Hustler Sinbad: Book Two: Karl

Lt. Detective Lawrence J. Hanft


By Jason Jarman

Travis wore the belt to school today. I asked him not to wear it outside the house, but he didn't tuck his shirt in. He snuck it out that way. Little stinker.

He wore the belt all weekend, and anytime he passed by a mirror, or any reflective surface, he caught a look at himself. I embarrassed him a couple of times by catching him in the act of self-admiration. Travis was a handsome kid--a hell of a lot more-so than me. He'd gotten enough of his mother's good looks to balance out my Slavic genes.

The belt was a reminder to me that I had some unfinished business. I had to find the real magic belt, and the boys who wore it. If necessary, I had to destroy them both. The world I lived in didn't have room for them.

It had been quiet since the Global Trans-Com Building hit Hamilton Park Lake. Right now, there were cranes and derricks trying their hardest to move that monster. It looked like a demolition crew would have to take the place apart. It would create a huge mess and take months to dispose of the entire structure. It still boggled my mind that one boy could be so fucking strong to lift that building up into the sky. It scared me, the more I thought about it.

Every cop in the city was on the lookout for muscular young men with blond hair wearing wide black leather belts with golden diamond-shaped buckles. Such a guy would be easy to spot. He couldn't stay hidden forever. And when he showed, we had a couple of new tricks to try on him. Helicopters with canisters of nerve gas circled the city.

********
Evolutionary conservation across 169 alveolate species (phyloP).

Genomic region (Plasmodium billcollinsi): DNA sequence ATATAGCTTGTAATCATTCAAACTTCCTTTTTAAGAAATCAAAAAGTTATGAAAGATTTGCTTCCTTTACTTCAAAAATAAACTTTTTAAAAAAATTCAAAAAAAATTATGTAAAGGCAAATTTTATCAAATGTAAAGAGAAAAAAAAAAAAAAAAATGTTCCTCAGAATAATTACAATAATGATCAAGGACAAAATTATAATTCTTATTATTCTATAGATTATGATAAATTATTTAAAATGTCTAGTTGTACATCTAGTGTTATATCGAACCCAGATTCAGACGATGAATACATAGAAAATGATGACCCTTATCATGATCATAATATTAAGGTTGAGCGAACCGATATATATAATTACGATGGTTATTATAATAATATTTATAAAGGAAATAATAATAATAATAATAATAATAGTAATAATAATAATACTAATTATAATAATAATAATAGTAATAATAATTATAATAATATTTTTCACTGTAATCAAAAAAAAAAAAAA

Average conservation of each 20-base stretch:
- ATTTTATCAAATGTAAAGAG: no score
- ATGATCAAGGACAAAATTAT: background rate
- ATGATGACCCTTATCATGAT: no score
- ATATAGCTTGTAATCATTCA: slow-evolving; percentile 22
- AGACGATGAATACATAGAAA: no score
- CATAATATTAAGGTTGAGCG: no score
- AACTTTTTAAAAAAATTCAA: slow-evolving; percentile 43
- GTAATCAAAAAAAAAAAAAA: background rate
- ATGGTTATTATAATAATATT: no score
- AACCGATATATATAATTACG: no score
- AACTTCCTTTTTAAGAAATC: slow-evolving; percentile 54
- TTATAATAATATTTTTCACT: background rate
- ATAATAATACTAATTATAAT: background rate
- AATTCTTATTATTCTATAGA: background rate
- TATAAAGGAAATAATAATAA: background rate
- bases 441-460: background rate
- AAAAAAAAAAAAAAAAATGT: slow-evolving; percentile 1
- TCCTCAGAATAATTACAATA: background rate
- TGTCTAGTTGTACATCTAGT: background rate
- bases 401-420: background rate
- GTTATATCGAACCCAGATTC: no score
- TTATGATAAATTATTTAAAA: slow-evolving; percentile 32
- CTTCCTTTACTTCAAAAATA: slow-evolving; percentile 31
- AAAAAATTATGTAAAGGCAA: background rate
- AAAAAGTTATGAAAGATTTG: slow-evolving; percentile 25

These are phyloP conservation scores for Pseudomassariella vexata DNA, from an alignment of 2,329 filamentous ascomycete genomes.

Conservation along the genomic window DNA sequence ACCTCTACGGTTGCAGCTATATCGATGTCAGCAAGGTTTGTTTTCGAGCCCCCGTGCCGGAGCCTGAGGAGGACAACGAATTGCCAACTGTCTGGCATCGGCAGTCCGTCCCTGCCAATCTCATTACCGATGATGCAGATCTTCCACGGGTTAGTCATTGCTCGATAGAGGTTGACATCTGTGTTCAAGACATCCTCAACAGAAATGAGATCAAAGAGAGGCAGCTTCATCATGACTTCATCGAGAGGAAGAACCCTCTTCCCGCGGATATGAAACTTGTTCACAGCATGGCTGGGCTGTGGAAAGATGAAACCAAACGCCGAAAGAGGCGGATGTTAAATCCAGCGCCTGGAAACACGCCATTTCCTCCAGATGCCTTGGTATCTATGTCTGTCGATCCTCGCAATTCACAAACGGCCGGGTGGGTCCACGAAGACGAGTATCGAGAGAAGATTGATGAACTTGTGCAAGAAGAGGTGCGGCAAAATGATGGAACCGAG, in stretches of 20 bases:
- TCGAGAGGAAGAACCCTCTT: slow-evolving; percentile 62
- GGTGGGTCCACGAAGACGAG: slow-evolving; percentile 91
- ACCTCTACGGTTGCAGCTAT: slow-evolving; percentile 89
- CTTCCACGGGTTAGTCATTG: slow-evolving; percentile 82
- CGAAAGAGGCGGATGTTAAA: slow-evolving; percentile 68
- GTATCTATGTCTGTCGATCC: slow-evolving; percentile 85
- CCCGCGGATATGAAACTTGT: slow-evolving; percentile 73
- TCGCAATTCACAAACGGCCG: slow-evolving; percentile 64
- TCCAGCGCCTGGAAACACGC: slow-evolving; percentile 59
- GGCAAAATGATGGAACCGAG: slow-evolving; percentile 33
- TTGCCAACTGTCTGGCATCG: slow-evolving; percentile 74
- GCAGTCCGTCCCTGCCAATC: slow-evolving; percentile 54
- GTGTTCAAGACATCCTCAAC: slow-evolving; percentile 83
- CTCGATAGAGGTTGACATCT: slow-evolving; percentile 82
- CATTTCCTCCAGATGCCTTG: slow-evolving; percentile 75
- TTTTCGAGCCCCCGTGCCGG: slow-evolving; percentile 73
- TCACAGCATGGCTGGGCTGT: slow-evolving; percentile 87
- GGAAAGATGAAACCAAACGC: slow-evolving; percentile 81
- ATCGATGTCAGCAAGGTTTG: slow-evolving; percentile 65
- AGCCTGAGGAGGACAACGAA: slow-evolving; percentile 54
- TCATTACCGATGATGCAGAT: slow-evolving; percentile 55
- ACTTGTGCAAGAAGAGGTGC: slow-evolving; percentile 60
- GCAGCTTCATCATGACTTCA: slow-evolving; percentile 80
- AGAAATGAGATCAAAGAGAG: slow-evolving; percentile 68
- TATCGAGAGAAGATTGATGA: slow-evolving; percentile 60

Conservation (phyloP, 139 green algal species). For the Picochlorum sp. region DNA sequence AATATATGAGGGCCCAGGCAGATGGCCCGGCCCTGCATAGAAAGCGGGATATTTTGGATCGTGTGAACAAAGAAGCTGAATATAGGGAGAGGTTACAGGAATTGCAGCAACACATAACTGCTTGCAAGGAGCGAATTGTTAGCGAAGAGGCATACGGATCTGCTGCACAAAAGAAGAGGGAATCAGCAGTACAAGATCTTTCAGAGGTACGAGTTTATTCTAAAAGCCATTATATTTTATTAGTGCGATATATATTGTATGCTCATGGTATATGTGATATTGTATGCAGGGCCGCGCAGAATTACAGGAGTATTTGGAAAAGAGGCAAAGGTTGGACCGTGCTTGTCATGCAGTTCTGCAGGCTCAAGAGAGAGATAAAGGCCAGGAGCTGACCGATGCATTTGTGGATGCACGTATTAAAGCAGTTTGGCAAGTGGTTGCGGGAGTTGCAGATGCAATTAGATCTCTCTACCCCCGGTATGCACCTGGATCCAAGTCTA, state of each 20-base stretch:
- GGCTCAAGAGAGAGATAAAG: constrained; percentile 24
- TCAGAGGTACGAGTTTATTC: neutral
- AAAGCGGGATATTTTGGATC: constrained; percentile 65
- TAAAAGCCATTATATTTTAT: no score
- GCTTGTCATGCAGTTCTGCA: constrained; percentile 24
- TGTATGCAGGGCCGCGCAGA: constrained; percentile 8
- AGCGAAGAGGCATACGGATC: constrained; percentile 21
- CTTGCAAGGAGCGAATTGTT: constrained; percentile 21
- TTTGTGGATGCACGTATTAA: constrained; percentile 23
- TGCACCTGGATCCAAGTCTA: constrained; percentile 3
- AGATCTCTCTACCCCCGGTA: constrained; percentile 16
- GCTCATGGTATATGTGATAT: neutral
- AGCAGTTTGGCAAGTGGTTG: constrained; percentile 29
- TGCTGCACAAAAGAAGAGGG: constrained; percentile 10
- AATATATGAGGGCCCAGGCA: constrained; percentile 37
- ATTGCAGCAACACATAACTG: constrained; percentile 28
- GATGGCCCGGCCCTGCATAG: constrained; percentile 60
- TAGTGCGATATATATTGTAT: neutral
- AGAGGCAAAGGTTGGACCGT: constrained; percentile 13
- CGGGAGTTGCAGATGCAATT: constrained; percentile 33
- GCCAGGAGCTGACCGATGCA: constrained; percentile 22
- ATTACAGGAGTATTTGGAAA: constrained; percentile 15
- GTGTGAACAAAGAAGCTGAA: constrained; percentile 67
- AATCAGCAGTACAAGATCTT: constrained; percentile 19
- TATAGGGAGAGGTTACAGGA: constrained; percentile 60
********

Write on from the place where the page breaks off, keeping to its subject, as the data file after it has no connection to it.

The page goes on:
They also had nets soaked with this new polymer-saturated adhesive that would slow a fucking jet plane down. If we could catch one of them for even 30 seconds, and if the gas worked on him, we'd have him--and the belt. And this time, I'd personally be in charge of smashing that belt into a million pieces of metal and leather. No one would ever wield that much power again.

Until that happened, everyone on the force was on hold. We sat at our desks, drank bitter cafeteria coffee, fussed with routine paperwork--all in stone silence. No one cracked jokes, bitched about details, or made small talk. You could almost hear some clock ticking, counting down every second that this terrorist was on the loose. Something had to happen. The only questions were: what and when? What would his next move been and when would he make it?

The local press soft-pedaled the story. We asked them to. If people panicked, we'd have a mass evacuation on our hands. And any punk kid with a chip on his shoulder would take advantage of the situation to smash, loot and fuck things up.

I was deep in some interdepartmental memos when the call arrived. A report came in about some mysterious vibrations and tremors on the west side of town, by the docks. The caller said it felt like a small earthquake, and that some buildings were shaking, but some weren't. They mentioned that the ground was perfectly still just two blocks away from the vibrations. They were the strongest near the central power plant. It supplied all the electricity for the county. If anything happened to that, the lights--all of them--would go out. We'd be in shit-black darkness.

I called Reilly. "Get the gas. Be ready in five." I hung up, my heart in my throat. It might be just a routine mechanical problem. I half-hoped it would be just that. But we had to be ready for anything. I just hoped that fucking gas would work. •

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